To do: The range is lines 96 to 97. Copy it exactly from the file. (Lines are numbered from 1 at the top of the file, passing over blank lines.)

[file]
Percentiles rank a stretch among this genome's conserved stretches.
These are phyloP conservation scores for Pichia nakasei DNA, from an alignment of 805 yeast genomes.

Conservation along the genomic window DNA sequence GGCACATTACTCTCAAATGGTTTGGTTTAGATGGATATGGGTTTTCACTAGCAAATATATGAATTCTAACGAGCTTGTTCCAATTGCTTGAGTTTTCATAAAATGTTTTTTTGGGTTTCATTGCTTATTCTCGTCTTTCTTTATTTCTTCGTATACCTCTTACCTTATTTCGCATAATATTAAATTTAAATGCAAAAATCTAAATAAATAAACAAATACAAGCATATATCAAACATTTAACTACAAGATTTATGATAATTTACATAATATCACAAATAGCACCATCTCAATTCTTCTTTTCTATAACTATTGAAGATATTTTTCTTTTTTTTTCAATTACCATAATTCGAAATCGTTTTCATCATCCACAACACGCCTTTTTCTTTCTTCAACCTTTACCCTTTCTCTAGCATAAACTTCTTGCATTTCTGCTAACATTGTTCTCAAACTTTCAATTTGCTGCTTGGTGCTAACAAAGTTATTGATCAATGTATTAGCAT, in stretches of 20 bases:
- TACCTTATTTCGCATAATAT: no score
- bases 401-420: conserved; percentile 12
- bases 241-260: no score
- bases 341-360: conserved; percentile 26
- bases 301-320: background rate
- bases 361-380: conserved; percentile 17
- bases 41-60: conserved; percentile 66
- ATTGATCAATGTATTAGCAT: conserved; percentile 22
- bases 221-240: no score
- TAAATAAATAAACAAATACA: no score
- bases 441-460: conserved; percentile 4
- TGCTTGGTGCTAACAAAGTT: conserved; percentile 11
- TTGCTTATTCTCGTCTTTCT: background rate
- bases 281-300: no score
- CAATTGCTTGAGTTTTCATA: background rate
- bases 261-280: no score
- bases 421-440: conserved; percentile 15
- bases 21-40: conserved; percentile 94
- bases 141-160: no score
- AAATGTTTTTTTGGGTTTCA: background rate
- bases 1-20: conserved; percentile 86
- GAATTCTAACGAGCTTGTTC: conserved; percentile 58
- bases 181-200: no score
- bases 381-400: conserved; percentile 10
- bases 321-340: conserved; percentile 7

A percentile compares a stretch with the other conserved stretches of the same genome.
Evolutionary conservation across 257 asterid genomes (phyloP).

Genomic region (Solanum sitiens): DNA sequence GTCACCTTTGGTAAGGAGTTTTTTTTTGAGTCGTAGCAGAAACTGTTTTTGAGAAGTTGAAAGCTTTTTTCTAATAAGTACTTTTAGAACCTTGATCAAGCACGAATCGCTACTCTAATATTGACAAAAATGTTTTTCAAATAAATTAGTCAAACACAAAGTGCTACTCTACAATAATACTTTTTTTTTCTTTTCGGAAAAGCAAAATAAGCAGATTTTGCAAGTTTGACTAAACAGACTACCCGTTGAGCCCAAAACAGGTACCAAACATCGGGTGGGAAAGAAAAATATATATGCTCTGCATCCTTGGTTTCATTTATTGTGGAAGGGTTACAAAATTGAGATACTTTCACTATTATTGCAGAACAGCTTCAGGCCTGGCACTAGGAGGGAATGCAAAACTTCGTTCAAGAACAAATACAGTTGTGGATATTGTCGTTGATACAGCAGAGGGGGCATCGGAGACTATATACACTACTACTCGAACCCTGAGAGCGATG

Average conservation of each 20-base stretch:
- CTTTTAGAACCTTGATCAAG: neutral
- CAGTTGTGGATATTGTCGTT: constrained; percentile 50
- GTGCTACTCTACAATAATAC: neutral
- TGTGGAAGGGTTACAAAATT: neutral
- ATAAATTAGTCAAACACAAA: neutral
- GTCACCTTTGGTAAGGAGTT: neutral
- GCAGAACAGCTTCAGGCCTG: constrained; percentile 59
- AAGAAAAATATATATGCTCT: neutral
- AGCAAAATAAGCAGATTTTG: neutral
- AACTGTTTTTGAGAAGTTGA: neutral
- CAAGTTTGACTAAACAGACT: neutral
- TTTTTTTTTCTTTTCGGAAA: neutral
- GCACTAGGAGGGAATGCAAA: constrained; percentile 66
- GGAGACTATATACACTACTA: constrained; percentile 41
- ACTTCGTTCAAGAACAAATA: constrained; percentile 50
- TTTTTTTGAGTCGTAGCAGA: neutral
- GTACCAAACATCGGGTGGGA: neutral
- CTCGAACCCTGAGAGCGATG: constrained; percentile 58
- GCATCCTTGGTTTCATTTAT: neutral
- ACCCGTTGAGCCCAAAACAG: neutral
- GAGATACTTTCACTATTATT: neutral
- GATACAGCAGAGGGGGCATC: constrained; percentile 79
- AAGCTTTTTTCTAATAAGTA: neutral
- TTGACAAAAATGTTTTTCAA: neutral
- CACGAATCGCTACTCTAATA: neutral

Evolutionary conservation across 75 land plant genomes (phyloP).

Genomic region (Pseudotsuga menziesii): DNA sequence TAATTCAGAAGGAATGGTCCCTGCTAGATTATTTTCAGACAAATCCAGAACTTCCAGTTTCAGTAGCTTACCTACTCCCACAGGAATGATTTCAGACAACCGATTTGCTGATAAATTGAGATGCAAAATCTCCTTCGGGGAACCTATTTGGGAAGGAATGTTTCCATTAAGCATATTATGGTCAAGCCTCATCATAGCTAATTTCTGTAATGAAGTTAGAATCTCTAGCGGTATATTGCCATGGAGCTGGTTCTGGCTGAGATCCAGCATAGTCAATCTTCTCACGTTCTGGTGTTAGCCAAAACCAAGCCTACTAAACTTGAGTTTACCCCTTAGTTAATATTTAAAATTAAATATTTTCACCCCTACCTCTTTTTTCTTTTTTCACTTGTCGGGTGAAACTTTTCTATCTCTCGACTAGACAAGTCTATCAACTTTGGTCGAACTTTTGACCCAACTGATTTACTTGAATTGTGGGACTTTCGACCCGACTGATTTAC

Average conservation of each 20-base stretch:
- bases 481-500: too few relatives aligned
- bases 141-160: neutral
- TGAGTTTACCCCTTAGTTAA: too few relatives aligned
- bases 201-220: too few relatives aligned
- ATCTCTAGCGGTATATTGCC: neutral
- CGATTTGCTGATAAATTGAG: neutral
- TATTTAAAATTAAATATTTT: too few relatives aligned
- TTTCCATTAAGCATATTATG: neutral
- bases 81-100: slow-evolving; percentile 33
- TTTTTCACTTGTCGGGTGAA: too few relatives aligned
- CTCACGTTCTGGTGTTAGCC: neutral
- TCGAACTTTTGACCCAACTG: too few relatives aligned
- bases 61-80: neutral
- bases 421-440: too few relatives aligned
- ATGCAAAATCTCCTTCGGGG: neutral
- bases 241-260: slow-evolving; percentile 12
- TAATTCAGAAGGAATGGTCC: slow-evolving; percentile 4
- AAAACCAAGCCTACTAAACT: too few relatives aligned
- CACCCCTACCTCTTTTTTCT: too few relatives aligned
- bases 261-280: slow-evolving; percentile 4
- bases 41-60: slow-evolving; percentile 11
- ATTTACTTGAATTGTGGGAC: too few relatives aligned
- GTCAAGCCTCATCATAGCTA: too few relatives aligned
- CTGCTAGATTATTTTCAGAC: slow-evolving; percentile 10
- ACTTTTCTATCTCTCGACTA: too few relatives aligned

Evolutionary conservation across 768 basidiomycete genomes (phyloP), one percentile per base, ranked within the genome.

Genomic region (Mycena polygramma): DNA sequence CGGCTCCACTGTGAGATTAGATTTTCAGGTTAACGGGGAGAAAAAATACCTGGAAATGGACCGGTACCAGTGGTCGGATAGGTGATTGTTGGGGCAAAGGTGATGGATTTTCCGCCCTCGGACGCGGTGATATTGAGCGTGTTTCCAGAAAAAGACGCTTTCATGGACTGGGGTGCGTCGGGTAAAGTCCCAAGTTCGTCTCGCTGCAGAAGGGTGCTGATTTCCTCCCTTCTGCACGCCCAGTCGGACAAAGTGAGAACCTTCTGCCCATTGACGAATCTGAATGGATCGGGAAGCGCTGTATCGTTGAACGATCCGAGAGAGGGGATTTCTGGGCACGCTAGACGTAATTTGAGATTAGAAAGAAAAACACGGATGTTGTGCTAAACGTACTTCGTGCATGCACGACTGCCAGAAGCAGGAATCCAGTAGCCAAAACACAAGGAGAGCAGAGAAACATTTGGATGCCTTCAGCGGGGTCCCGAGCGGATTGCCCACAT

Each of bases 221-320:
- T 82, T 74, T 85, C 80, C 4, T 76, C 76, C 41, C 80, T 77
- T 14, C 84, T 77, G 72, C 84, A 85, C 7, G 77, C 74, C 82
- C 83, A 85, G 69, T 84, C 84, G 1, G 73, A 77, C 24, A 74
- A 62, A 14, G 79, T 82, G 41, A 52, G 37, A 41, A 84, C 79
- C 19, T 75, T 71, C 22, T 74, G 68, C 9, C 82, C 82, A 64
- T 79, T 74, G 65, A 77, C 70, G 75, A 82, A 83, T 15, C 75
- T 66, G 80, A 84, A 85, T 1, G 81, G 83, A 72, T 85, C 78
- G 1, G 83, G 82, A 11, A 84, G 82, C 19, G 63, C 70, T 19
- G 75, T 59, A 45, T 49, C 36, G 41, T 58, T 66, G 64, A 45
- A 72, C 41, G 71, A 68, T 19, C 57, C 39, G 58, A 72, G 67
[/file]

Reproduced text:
- G 1, G 83, G 82, A 11, A 84, G 82, C 19, G 63, C 70, T 19
- G 75, T 59, A 45, T 49, C 36, G 41, T 58, T 66, G 64, A 45